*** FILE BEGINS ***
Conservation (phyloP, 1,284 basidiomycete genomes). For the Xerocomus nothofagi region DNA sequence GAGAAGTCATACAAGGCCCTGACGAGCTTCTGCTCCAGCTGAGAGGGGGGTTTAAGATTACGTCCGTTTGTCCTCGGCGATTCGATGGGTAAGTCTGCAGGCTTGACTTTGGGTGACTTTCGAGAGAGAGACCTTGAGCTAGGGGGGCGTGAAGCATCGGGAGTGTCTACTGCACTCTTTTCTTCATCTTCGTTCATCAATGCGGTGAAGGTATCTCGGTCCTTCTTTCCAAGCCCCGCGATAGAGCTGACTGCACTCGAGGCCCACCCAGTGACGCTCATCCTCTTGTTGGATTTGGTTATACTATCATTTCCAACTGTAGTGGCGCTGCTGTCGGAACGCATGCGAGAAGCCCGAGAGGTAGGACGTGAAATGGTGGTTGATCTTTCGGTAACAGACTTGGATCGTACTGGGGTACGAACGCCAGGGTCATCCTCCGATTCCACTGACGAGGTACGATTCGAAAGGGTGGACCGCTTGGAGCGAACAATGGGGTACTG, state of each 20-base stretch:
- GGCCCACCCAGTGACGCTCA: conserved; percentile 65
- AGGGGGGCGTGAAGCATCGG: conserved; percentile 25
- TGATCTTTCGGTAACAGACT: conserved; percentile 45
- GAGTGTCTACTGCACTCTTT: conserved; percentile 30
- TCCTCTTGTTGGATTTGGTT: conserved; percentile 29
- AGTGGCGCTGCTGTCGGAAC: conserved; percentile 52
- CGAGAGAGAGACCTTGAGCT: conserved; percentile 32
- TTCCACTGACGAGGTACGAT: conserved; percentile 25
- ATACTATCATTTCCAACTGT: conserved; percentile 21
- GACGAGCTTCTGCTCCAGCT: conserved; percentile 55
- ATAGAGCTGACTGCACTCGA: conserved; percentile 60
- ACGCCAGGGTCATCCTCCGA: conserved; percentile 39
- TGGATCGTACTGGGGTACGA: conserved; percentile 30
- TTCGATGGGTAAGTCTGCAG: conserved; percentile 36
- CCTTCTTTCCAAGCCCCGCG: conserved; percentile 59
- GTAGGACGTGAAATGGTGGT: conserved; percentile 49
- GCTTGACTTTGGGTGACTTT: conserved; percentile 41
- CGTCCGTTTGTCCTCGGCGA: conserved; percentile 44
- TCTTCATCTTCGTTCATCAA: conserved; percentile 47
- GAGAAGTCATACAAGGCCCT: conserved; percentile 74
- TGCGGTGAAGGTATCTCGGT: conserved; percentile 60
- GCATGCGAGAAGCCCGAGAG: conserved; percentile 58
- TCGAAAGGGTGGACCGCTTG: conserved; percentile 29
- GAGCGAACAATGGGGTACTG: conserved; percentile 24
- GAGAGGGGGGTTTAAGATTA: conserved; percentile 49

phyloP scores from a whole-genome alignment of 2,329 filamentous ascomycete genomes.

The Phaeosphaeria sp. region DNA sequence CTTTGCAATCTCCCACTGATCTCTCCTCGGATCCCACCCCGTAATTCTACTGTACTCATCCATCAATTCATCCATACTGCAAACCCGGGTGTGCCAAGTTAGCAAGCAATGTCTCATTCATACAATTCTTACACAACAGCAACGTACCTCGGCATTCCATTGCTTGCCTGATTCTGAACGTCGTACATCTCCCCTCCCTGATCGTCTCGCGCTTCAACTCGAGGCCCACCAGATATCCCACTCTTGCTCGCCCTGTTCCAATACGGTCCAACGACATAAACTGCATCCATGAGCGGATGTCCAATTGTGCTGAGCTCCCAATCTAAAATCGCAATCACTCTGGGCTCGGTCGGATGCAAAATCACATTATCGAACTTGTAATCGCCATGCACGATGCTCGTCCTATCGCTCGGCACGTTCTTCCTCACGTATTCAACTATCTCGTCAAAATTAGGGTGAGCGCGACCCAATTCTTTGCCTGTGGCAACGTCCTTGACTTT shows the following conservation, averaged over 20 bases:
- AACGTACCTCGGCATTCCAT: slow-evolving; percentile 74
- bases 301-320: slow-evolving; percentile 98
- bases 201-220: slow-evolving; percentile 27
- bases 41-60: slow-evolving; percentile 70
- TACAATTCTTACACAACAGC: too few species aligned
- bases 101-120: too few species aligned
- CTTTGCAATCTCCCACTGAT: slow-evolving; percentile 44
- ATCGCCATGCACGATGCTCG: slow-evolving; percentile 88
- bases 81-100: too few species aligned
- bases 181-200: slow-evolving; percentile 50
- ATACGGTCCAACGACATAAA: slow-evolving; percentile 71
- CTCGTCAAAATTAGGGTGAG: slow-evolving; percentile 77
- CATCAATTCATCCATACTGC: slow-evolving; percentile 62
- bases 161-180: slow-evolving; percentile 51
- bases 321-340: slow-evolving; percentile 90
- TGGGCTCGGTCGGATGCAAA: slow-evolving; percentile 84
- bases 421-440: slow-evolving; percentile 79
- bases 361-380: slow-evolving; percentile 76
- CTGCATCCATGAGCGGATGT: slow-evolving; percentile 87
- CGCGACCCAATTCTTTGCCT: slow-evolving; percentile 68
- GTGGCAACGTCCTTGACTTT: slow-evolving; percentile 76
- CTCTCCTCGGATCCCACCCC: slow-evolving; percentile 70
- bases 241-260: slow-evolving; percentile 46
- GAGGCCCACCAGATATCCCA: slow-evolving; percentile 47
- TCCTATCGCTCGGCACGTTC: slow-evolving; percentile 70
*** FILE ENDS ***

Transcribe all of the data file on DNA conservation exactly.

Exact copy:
Conservation (phyloP, 1,284 basidiomycete genomes). For the Xerocomus nothofagi region DNA sequence GAGAAGTCATACAAGGCCCTGACGAGCTTCTGCTCCAGCTGAGAGGGGGGTTTAAGATTACGTCCGTTTGTCCTCGGCGATTCGATGGGTAAGTCTGCAGGCTTGACTTTGGGTGACTTTCGAGAGAGAGACCTTGAGCTAGGGGGGCGTGAAGCATCGGGAGTGTCTACTGCACTCTTTTCTTCATCTTCGTTCATCAATGCGGTGAAGGTATCTCGGTCCTTCTTTCCAAGCCCCGCGATAGAGCTGACTGCACTCGAGGCCCACCCAGTGACGCTCATCCTCTTGTTGGATTTGGTTATACTATCATTTCCAACTGTAGTGGCGCTGCTGTCGGAACGCATGCGAGAAGCCCGAGAGGTAGGACGTGAAATGGTGGTTGATCTTTCGGTAACAGACTTGGATCGTACTGGGGTACGAACGCCAGGGTCATCCTCCGATTCCACTGACGAGGTACGATTCGAAAGGGTGGACCGCTTGGAGCGAACAATGGGGTACTG, state of each 20-base stretch:
- GGCCCACCCAGTGACGCTCA: conserved; percentile 65
- AGGGGGGCGTGAAGCATCGG: conserved; percentile 25
- TGATCTTTCGGTAACAGACT: conserved; percentile 45
- GAGTGTCTACTGCACTCTTT: conserved; percentile 30
- TCCTCTTGTTGGATTTGGTT: conserved; percentile 29
- AGTGGCGCTGCTGTCGGAAC: conserved; percentile 52
- CGAGAGAGAGACCTTGAGCT: conserved; percentile 32
- TTCCACTGACGAGGTACGAT: conserved; percentile 25
- ATACTATCATTTCCAACTGT: conserved; percentile 21
- GACGAGCTTCTGCTCCAGCT: conserved; percentile 55
- ATAGAGCTGACTGCACTCGA: conserved; percentile 60
- ACGCCAGGGTCATCCTCCGA: conserved; percentile 39
- TGGATCGTACTGGGGTACGA: conserved; percentile 30
- TTCGATGGGTAAGTCTGCAG: conserved; percentile 36
- CCTTCTTTCCAAGCCCCGCG: conserved; percentile 59
- GTAGGACGTGAAATGGTGGT: conserved; percentile 49
- GCTTGACTTTGGGTGACTTT: conserved; percentile 41
- CGTCCGTTTGTCCTCGGCGA: conserved; percentile 44
- TCTTCATCTTCGTTCATCAA: conserved; percentile 47
- GAGAAGTCATACAAGGCCCT: conserved; percentile 74
- TGCGGTGAAGGTATCTCGGT: conserved; percentile 60
- GCATGCGAGAAGCCCGAGAG: conserved; percentile 58
- TCGAAAGGGTGGACCGCTTG: conserved; percentile 29
- GAGCGAACAATGGGGTACTG: conserved; percentile 24
- GAGAGGGGGGTTTAAGATTA: conserved; percentile 49

phyloP scores from a whole-genome alignment of 2,329 filamentous ascomycete genomes.

The Phaeosphaeria sp. region DNA sequence CTTTGCAATCTCCCACTGATCTCTCCTCGGATCCCACCCCGTAATTCTACTGTACTCATCCATCAATTCATCCATACTGCAAACCCGGGTGTGCCAAGTTAGCAAGCAATGTCTCATTCATACAATTCTTACACAACAGCAACGTACCTCGGCATTCCATTGCTTGCCTGATTCTGAACGTCGTACATCTCCCCTCCCTGATCGTCTCGCGCTTCAACTCGAGGCCCACCAGATATCCCACTCTTGCTCGCCCTGTTCCAATACGGTCCAACGACATAAACTGCATCCATGAGCGGATGTCCAATTGTGCTGAGCTCCCAATCTAAAATCGCAATCACTCTGGGCTCGGTCGGATGCAAAATCACATTATCGAACTTGTAATCGCCATGCACGATGCTCGTCCTATCGCTCGGCACGTTCTTCCTCACGTATTCAACTATCTCGTCAAAATTAGGGTGAGCGCGACCCAATTCTTTGCCTGTGGCAACGTCCTTGACTTT shows the following conservation, averaged over 20 bases:
- AACGTACCTCGGCATTCCAT: slow-evolving; percentile 74
- bases 301-320: slow-evolving; percentile 98
- bases 201-220: slow-evolving; percentile 27
- bases 41-60: slow-evolving; percentile 70
- TACAATTCTTACACAACAGC: too few species aligned
- bases 101-120: too few species aligned
- CTTTGCAATCTCCCACTGAT: slow-evolving; percentile 44
- ATCGCCATGCACGATGCTCG: slow-evolving; percentile 88
- bases 81-100: too few species aligned
- bases 181-200: slow-evolving; percentile 50
- ATACGGTCCAACGACATAAA: slow-evolving; percentile 71
- CTCGTCAAAATTAGGGTGAG: slow-evolving; percentile 77
- CATCAATTCATCCATACTGC: slow-evolving; percentile 62
- bases 161-180: slow-evolving; percentile 51
- bases 321-340: slow-evolving; percentile 90
- TGGGCTCGGTCGGATGCAAA: slow-evolving; percentile 84
- bases 421-440: slow-evolving; percentile 79
- bases 361-380: slow-evolving; percentile 76
- CTGCATCCATGAGCGGATGT: slow-evolving; percentile 87
- CGCGACCCAATTCTTTGCCT: slow-evolving; percentile 68
- GTGGCAACGTCCTTGACTTT: slow-evolving; percentile 76
- CTCTCCTCGGATCCCACCCC: slow-evolving; percentile 70
- bases 241-260: slow-evolving; percentile 46
- GAGGCCCACCAGATATCCCA: slow-evolving; percentile 47
- TCCTATCGCTCGGCACGTTC: slow-evolving; percentile 70